Cohen, A. D. & Aphek, E. (1981). Easifying second language learning. Studies in Second Language Acquisition, 3(2), 221-236. Cohen, A. D. & Li, P. (2013). Learning Mandarin in later life: Can old dogs learn new tricks? Contemporary Foreign Language Studies, 396(12), 5-14. Cohen, A. D., Pinilla-Herrera, A., Thompson, J. R., & Witzig, L. E. (2011). Communicating grammatically: Evaluating a learner strategies website for Spanish grammar. CALICO Journal, 29(1), 145-172. Cohen, A. D. & Upton, T. A. (2007). I want to go back to the text: Response strategies on the reading subtest of the New TOEFL. Language Testing, 24(2), 209-250. Cohen, A. D. & Weaver, S. J. (2006). Styles and strategies-based instruction: A teachers guide. Minneapolis, MN: Center for Advanced Research on Language49 Acquisition, University of Minnesota. De Silva, R., & Graham, S. (2015). The effects of strategy instruction on

writing strategy use for students of different proficiency levels. System, 53, 4759. Drnyei, Z., & Ryan, S. (2015). The psychology of the language learner revisited. NY: Routledge. Gao, X. (2010). Strategic language learning: The roles of agency and context. Bristol, UK: Multilingual Matters. Grenfell, M., & Harris, V. (2015). Learning a third language: What learner strategies do bilingual students bring? Journal of Curriculum Studies. Griffiths, C. & Oxford, R. L. (2014). The twenty-first century landscape of language learning strategies: Introduction to this special issue. System, 43, 110. Griffiths, C. (2013). The strategy factor in successful language learning. Bristol: Multilingual Matters. Gu, P. Y. (2007). Strategy-based instruction. In T. Yashima & T. Nabei (eds.), Proceedings of the International Symposium on English Education in Japan: 50 Exploring new frontiers (pp. 21-38). Osaka: Yubunsha. Gu, P. Y., Hu, G., & Zhang, L. J. (2009). Listening strategies of Singaporian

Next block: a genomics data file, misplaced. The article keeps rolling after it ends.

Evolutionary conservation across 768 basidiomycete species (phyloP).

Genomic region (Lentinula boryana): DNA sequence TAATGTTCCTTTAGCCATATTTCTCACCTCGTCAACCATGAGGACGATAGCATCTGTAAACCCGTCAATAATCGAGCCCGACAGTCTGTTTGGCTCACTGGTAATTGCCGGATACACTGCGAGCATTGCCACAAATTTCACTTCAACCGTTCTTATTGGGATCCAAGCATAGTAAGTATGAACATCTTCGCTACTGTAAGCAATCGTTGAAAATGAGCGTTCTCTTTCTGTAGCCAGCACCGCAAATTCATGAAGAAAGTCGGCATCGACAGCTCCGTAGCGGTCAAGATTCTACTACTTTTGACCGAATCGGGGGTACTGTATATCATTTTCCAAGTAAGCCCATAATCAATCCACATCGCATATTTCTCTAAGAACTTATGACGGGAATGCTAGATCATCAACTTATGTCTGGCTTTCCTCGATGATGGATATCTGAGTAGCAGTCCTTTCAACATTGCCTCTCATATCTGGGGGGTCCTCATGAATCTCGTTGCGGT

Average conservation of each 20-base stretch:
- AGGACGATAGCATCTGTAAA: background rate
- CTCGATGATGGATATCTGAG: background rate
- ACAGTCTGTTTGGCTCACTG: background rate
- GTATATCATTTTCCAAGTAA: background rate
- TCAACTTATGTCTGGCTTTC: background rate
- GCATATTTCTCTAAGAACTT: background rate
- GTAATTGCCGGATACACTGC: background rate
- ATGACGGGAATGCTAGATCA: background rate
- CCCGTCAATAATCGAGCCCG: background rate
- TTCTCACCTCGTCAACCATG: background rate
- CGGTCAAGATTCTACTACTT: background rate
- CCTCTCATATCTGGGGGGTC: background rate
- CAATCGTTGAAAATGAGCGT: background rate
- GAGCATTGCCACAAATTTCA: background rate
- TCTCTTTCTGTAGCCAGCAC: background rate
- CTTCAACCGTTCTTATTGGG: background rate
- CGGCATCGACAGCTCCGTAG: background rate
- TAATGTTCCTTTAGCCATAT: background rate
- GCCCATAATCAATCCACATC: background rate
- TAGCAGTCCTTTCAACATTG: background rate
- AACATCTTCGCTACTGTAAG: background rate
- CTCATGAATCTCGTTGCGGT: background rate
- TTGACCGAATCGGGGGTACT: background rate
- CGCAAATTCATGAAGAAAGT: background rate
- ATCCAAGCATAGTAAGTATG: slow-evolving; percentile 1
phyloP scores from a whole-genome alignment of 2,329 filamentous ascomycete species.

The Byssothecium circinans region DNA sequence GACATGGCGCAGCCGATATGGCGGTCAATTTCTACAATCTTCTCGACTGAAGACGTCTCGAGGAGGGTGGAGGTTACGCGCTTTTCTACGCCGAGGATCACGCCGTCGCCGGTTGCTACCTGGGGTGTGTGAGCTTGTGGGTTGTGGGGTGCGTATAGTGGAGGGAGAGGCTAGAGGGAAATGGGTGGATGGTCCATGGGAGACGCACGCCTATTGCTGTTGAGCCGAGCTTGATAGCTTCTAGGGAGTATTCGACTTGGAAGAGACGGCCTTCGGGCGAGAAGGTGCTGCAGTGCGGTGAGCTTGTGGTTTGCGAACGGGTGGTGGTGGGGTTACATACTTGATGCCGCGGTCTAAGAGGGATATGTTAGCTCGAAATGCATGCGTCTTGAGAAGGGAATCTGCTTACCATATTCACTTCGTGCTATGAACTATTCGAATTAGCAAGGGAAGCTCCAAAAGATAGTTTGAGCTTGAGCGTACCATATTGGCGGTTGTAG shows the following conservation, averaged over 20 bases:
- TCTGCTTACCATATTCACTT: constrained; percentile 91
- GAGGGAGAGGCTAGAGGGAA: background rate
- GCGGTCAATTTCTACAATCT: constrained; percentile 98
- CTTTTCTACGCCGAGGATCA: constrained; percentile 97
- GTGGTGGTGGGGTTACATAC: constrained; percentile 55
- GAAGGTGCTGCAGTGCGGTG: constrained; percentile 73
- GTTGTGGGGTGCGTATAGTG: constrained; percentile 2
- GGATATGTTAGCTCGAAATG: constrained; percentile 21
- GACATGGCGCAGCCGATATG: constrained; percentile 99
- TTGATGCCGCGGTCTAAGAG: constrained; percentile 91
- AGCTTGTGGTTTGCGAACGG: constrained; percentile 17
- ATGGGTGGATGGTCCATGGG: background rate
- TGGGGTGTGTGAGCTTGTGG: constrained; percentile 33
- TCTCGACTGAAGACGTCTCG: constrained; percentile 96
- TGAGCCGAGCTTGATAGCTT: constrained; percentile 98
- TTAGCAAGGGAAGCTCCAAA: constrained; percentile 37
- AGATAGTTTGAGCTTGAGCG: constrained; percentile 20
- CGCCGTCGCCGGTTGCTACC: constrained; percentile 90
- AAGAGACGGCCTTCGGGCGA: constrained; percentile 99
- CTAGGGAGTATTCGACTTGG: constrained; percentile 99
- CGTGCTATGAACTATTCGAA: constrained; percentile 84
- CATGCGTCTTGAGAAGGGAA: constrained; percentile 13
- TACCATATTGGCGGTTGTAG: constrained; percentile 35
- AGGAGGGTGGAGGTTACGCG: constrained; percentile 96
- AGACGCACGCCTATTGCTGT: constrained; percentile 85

primary pupils. R. E. Silver, E. Alsagoff, & C. C. M. Goh (eds.), Language learning in new English contexts (pp. 55-74). London: Continuum. Gu, Y. (2014). To code or not to code: Dilemmas in analysing think-aloud protocols in learning strategies research. System, 43, 74-81. Gu, Y., Hu, G., Zhang, L., & Bai, R. (2011). Strategy-based instruction: Focusing on reading and writing strategies. Beijing: Foreign Language Teaching and Research Press. Gunning, P., & Oxford, R. L. (2014). Childrens learning strategy use and the effects of strategy instruction on success in learning ESL in Canada. System, 43, 82-100. Harris, V. (2007). Exploring progression: Reading and listening strategy instruction with near beginner learners of French. Language Learning Journal, 35(2), 189-204. He, A. E. (2002). Learning English in different linguistic and socio-cultural contexts. Hong Kong Journal of Applied Linguistics, 7(2), 107-121.

Hu, H-c. M., & Nassaji, H. (2014). Lexical inferencing strategies: The case of 51 successful versus less successful inferencers. System, 45, 27-38. Ishihara, N., & Cohen, A. D. (2014). Teaching and learning pragmatics: Where language and culture meet. Abingdon, England: Routledge. Kantaridou, Z., & Papadopoulou, I. (2015). Activities for mainstream lower secondary schools. In A. Psaltou-Joycey & Z. Gavriilidou (Eds.) (2015). Foreign language learning strategy instruction: A teacher's guide (pp. 116174). Kavala, Greece: Saita Publications. Macaro, E. (2006). Strategies for language learning and for language use: Revising the theoretical framework. Modern Language Journal, 90(3), 320337. Mitits, L., & Sarafianou, A. Activities for minority primary and lower secondary schools. In A. Psaltou-Joycey & Z. Gavriilidou (Eds.) (2015). Foreign language learning strategy instruction: A teacher's guide (pp. 175-211). Kavala, Greece: Saita Publications.

Nguyen, L. T. C., & Gu, Y. (2013). Strategy-based instruction: A learnerfocused approach to developing learner autonomy. Language Teaching Research, 17(1), 9-30. Oxford, R. L. (2014). What we can learn about strategies, language learning, 52 and life from two extreme cases: The role of well-being theory. Studies in Psaltou-Joycey, A. & Gavriilidou, Z. (Eds.) (2015). Foreign language learning strategy instruction: A teacher's guide. Kavala, Greece: Saita Publications. 53